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I just found out about an update to Google Classroom from THE Journal that allows teachers flexibility in pushing out assignments to students!
So now when I add an assignment, question, or post I can send it to the entire class OR I can select individual students, or a single student, to send it to!
That’s pretty cool! On THE Journal article, they shared how one teacher used this new feature to assign different levels of questions to her students or to assign more or fewer assignments to students depending on readiness. She also was able to push out answer keys to students as they were ready for them!
Other updates mentioned in the article include admin reports for Google Classroom. While I do have admin privileges for my school’s G Suite account I don’t access it very often. When I checked on reports all I saw was a report for apps and their usage. Google Classroom was there. There might be more to it since I’m not that familiar with many G Suite admin features.
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This post was originally published at the CORELaborate blog here.
Aligning a Kit (or any Science Activity) to NGSS
I have the STC/MS Kit, Energy, Machines, and Motion (EMM). I use that kit with my 6th grade students for their physical science experience. The first unit of the kit is the Energy unit. The NGSS standard for Energy is MS-PS3 (Middle School, Physical Science number three). There are five performance expectations for the MS-PS3 Energy standard and none of them align to the STC EMM kit that I use. And on top of that, we are only beginning the process of adoption so we probably won’t be getting any new curriculum for a year or two. I could scrap the kit altogether and create all new activities and labs but to be honest, that is way too much work.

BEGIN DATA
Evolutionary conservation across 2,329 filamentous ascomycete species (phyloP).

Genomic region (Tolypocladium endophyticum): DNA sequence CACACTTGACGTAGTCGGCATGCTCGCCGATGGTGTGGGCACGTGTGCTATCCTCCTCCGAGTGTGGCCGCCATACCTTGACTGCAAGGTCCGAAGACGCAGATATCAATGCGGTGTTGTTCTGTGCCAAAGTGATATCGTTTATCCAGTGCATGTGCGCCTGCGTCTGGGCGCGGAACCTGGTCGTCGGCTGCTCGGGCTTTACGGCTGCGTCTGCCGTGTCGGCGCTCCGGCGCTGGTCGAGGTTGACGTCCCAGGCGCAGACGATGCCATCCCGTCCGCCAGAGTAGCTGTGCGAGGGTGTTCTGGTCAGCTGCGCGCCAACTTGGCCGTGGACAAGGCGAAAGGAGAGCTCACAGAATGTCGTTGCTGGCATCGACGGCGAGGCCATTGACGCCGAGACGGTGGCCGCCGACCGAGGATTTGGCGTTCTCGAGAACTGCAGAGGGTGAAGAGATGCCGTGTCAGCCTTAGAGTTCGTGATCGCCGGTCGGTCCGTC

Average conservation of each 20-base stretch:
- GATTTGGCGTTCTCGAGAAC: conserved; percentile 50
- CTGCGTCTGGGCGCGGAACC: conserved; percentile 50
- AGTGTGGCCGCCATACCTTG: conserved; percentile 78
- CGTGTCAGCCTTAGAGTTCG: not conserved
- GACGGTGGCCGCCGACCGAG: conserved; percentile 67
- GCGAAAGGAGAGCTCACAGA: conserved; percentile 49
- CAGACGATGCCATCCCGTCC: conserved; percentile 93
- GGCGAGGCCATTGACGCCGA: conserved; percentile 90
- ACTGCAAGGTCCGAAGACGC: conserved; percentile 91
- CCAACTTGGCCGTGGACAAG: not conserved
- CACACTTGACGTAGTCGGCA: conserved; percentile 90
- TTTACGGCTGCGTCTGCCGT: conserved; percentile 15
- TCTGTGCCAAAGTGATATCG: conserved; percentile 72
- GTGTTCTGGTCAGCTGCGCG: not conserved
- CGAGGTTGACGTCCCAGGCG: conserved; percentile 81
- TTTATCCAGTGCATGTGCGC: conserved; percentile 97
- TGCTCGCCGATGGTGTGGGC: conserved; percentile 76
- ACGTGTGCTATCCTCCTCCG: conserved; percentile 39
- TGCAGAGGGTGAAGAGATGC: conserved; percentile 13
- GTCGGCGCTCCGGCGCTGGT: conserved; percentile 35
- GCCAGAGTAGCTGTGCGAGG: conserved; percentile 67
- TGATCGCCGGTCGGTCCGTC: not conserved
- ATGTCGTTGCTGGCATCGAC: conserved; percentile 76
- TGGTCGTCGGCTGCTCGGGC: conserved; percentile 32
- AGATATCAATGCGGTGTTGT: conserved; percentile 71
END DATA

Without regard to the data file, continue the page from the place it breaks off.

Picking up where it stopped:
3 Dimensions of NGSS
So in keeping with the 3 Dimensional concept of the NGSS performance expectations I can combine one of the MS-PS3 Energy Disciplinary Core Ideas (DCIs) with a Cross-Cutting Concept (CCC) and a Science and Engineering Practice (SEP) to make my own performance expectation! In this way, until we adopt a fully NGSS aligned curriculum, I can make sure I am exposing my students to the 3 Dimensional learning of the NGSS using the NGSS standards!
The STC EMM kit first three labs use batteries to expose students to the concept of Energy. They start by building a battery out of zinc, copper and copper sulfate in lesson 2 to learn what makes up a battery.
In lesson 3 students try to light a bulb with a dead battery. They then have to recharge the battery to put energy back into it! This is where students are first exposed to the concept of energy transfer.
By lesson 4 students investigate how different battery charging times put more energy into batteries by seeing how long a flashlight stays lit. This lab focuses on collecting and interpreting evidence.
Lessons 5 and 6 transition students from Energy to Forces as they investigate elastic force, the force of gravity, and frictional force.
Looking at the Energy Standard, MS-PS3, none of the DCIs match anything students do in the EMM lessons 2, 3, or 4. If you click on the DCIs though, you are taken to A Framework for K-12 Science Education book website where the NGSS got the DCIs. The way the EMM kit lines up the energy labs and along with the way I deliver the lessons, students are learning the following:
Core Idea PS3
PS3.A: DEFINITIONS OF ENERGY
What is energy?
“At the macroscopic scale, energy manifests itself in multiple phenomena, such as motion, light, sound, electrical and magnetic fields, and thermal energy.”
How is energy transferred and conserved?